Introducing React

This workshop is about React Native, that means we first need to establish a foundation with React. Over the course of the next few lessons, we’ll walk through the following:

  1. React Elements and Components
  2. Props and State
  3. JSX (JavaScript XML Syntax)
  4. Component Lifecycle Methods
  5. Events

Heads up

We’ll assume as little prior knowledge with React as possible. However we expect a working knowledge of HTML and JavaScript. If this isn’t your case, we recommend grabbing a partner. Also feel free to ping us during the working sessions.

If you have never worked with web technologies before. the Mozilla Developer Network is a wonderful place to start.

Additionally, there are some fantastic resources on JavaScript:

A Brief Tour

Create an HTML document. It can be called whatever you would like. Fill it with the following code:

<!DOCTYPE html>
<html lang="en">
    <meta charset="UTF-8" />
    <title>Introduction | Learning React</title>
    <link rel="stylesheet" href="lib/style.css" />
    <div id="entry-point"></div>

    <!-- Wifi might be spotty, so we've downloaded these for you: -->
    <script src="lib/react.js"></script>
    <script src="lib/react-dom.js"></script>

    <script type="text/javascript">
      // Intentionally blank. Your walk-through code will go here

There isn’t too much going on here. The important part is that we include React and ReactDOM right before our empty script block.

The React library contains the standard API for React, including the ability to create React elements and components (we’ll cover this distinction later). ReactDOM is a rendering engine for React. It tells React how to build a web page using the DOM.

The DOM stands for Document Object Model, and it is how JavaScript interacts with a web page. You won’t have to interact much (if at all) with the DOM using React.

React Elements

The most primitive data type in React is the element. They are analogous to DOM element; they’re even created similarly:

let hello = React.createElement("p", null, "Hello, World!")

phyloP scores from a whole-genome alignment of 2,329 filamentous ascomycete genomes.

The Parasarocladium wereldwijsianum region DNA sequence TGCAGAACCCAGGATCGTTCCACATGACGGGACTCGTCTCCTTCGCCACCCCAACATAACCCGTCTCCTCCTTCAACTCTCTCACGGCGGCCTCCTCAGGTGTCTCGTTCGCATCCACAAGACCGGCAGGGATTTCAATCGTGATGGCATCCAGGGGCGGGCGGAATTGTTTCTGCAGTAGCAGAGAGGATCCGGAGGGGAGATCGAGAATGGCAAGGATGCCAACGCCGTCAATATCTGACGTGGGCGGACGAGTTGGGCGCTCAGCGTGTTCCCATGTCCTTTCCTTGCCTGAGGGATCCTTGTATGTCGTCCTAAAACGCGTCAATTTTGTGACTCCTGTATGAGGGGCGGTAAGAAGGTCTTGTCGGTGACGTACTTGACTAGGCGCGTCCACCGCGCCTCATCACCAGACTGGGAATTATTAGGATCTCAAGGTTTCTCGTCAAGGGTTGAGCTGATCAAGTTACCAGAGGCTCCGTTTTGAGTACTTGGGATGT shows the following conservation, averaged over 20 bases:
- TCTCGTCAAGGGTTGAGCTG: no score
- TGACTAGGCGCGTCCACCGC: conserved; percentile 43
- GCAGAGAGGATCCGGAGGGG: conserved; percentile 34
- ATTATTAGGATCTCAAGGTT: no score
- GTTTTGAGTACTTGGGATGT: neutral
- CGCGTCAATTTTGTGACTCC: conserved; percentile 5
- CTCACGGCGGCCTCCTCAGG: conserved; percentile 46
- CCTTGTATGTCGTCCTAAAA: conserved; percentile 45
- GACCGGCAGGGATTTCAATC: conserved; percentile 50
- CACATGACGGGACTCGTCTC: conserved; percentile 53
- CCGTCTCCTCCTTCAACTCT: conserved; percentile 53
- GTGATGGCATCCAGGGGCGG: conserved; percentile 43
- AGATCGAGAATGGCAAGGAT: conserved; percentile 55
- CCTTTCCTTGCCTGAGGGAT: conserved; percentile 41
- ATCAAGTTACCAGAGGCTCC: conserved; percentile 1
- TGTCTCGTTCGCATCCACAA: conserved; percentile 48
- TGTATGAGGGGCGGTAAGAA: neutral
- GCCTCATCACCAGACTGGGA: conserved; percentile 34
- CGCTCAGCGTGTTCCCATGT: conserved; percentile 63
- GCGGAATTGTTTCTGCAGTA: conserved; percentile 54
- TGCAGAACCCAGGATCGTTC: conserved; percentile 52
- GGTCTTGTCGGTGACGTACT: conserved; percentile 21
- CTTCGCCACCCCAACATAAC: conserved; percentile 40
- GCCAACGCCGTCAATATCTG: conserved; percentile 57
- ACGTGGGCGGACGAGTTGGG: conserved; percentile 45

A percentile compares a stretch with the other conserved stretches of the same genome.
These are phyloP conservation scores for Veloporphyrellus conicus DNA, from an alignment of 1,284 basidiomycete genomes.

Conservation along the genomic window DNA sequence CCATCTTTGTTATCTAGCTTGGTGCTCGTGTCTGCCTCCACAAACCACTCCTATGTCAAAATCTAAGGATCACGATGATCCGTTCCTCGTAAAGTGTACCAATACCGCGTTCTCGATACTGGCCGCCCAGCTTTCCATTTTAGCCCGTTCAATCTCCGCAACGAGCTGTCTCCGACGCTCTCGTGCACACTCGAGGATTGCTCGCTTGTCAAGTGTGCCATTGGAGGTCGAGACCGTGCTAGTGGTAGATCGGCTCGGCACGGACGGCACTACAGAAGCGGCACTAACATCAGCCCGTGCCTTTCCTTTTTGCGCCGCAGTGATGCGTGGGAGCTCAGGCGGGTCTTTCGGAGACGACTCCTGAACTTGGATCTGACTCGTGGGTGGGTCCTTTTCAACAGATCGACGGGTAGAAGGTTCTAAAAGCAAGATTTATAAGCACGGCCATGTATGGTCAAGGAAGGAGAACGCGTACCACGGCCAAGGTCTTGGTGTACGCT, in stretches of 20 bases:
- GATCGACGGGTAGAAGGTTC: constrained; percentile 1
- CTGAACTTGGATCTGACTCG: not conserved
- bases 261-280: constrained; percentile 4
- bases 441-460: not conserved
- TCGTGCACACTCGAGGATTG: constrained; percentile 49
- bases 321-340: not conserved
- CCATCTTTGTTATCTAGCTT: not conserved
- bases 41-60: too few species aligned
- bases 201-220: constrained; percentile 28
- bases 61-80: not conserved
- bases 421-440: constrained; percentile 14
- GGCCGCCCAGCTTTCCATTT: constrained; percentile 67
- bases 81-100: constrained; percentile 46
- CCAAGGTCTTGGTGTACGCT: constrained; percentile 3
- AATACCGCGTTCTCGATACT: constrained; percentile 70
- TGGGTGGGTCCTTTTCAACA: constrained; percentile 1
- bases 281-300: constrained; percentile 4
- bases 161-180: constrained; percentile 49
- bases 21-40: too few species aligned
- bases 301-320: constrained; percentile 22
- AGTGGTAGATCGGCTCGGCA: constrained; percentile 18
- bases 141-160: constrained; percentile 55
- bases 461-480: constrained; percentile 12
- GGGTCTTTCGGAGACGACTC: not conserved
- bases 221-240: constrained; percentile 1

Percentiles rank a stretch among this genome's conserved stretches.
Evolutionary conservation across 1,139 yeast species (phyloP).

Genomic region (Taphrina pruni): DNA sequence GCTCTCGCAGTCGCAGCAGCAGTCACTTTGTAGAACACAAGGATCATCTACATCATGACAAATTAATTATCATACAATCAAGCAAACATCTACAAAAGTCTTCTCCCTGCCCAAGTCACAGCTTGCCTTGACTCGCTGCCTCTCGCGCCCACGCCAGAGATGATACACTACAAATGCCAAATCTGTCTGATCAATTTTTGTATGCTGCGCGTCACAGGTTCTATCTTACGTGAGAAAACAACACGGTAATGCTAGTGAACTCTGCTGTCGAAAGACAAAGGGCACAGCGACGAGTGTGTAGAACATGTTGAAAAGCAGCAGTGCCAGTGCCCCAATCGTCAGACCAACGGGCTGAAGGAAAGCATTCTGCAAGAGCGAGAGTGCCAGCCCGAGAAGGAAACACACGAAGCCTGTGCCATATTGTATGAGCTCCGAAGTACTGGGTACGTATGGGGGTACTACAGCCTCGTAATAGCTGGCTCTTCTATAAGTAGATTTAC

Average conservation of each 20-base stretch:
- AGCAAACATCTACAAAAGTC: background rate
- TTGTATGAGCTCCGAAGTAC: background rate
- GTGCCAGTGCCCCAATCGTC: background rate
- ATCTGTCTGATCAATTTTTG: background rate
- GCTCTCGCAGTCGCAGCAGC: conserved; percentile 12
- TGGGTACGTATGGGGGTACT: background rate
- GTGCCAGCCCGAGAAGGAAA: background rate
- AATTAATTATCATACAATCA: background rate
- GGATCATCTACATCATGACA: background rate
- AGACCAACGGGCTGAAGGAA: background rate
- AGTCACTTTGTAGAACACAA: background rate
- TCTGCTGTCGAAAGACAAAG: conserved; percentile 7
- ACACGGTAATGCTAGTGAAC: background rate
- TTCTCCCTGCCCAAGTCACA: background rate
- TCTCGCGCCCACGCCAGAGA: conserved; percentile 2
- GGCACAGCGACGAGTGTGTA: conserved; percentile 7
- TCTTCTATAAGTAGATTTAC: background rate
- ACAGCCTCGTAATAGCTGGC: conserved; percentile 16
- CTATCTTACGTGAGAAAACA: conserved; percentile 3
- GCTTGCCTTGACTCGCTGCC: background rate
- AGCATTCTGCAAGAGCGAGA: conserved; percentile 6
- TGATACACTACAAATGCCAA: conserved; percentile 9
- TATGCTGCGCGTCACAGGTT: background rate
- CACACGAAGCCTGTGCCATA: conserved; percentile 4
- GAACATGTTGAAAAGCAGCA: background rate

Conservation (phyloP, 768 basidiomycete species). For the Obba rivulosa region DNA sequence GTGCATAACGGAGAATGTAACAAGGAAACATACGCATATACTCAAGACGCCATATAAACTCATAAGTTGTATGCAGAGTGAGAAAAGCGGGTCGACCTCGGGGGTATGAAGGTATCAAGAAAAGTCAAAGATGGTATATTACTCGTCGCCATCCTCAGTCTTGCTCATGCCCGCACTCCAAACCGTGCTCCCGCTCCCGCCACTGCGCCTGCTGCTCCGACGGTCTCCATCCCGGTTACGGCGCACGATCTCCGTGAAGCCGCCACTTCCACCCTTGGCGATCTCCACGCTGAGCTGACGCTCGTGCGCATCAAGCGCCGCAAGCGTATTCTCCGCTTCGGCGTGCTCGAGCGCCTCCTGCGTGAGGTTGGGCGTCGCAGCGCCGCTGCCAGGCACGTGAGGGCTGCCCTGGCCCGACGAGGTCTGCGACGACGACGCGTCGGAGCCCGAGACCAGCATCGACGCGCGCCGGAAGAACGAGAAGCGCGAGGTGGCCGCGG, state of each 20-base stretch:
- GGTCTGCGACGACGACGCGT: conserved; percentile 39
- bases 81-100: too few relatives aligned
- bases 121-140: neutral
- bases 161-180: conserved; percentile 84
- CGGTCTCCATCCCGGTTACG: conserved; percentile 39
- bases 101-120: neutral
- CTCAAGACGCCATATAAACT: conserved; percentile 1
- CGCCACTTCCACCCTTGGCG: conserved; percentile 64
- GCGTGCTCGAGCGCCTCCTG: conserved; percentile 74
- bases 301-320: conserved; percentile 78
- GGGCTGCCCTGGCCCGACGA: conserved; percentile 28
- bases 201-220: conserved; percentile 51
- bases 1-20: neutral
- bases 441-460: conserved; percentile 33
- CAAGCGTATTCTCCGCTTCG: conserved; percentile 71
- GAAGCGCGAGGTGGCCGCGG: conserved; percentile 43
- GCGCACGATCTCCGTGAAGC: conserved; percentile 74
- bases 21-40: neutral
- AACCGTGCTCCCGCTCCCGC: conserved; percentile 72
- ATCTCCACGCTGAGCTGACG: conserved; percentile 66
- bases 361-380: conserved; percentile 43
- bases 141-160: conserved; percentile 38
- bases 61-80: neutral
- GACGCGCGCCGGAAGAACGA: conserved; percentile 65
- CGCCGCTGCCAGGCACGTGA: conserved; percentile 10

React elements are chunks of data that describe how to build a user interface. Think of them as low level instructions; the assembly of React.

Providing "p" as the first argument tells React to build a paragraph tag. We’ve skipped over the second argument, but it allows you to set information like and id. The third argument, "Hello, World!", is a child element. Since "Hello, World!" is a string, React will automatically build a text node to represent it.

Rendering an element

In order to actually view this element, we need to render it. ReactDOM.render is the function responsible for turning the React elements into actual HTML:

let hello = React.createElement("p", null, "Hello, World!")

// Checkout what this does by opening your HTML file in the browser
ReactDOM.render(hello, document.getElementById("entry-point"))

What’s happening?

Let’s look at the signature of React.createElement from the React docs:

ReactElement createElement(string/ReactClass type, [object props], [children ...])
  1. string/ReactClass: createElement will accept either the string name of an HTML element, or a React component class. We’ll get into React components later.
  2. [object props]: An object of properties. For HTML elements, this could be something like disabled, className or tabIndex.
  3. [children]: Regular HTML elements can have children, and React elements are no exception. This can be any number of additional parameters passed to createElement, so React.createElement('p', null, 'Hello, ', 'World') is also totally valid.

In using React.createElement, we can provide low level instructions to whatever rendering engine we chose for how to build user interfaces. We simply model our UI in the ideal state. React decides the most efficient way to build and update the page for us.

Wrapping up

This concludes the first lesson. You created your first React element and rendered into web page. We also briefly touched on React Components, props, and some other important concepts in the React library.

In the next lesson, we’ll dig deeper by building something more substantive.

Lesson 2